In 1994, Rob was a fit, healthy 23-year-old, an amateur runner and athlete. Until that time, he had never really been sick. He didn’t even have a regular doctor. When the illness started, it progressed rapidly. Daily diarrhea. Sustained stomach cramps. The diagnosis was Crohn’s disease, an inflammatory condition of the digestive tract. It got worse, and his weight plummeted from 185 to 105 pounds. After a year and a half, it became clear that his large intestine, his colon, needed to be removed.
Not long after surgery, Rob started getting active again, running and eventually competing. In his lowest moment, he had not been able to climb the stairs in his house so regaining his fitness became a very personal challenge. Recovering mentally would take longer.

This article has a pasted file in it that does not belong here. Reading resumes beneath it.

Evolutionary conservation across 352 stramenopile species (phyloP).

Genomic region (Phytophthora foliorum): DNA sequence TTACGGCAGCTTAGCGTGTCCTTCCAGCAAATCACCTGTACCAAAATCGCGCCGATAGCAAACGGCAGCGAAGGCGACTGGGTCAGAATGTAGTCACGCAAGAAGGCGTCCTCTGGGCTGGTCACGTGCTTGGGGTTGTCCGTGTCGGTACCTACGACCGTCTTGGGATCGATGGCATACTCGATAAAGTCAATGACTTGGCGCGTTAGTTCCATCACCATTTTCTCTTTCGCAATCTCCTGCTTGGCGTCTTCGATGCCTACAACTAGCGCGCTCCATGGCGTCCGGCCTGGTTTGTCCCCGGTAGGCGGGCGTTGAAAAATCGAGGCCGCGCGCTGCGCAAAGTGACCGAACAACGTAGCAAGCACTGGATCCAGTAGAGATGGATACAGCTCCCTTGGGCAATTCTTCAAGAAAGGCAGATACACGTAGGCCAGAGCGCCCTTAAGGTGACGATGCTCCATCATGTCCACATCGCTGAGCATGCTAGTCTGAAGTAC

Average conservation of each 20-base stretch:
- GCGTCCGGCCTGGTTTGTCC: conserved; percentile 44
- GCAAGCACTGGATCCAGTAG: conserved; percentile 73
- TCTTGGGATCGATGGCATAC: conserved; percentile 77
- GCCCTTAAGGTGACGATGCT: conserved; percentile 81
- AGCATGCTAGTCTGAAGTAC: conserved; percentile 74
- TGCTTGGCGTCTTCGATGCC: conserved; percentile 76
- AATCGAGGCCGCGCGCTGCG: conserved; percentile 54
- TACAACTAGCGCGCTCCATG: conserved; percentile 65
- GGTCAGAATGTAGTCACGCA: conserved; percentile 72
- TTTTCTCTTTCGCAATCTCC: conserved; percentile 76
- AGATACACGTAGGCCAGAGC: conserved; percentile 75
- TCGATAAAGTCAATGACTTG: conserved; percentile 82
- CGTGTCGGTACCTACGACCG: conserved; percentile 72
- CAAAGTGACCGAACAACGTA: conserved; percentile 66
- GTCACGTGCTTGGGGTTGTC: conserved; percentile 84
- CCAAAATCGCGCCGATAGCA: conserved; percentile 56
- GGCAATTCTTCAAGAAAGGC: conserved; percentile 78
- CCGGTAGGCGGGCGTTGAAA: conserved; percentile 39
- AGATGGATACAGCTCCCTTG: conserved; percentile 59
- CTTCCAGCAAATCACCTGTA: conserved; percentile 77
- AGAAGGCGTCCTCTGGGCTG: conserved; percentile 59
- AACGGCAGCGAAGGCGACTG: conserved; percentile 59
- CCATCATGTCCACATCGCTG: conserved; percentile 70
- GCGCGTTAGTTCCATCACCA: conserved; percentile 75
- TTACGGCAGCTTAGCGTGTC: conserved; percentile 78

When Rob was ill, he learned an aunt of his also had Crohn’s, a fact she had never shared, even with close family members. Through her experience, and his own, Rob realized how destructive the stigma surrounding intestinal diseases and having an ostomy can be. How it can isolate you, keep you from reaching out and getting help. Rob decided he had to do something about it.
The Seven Summits campaign, which we call “No Guts [...] continue the story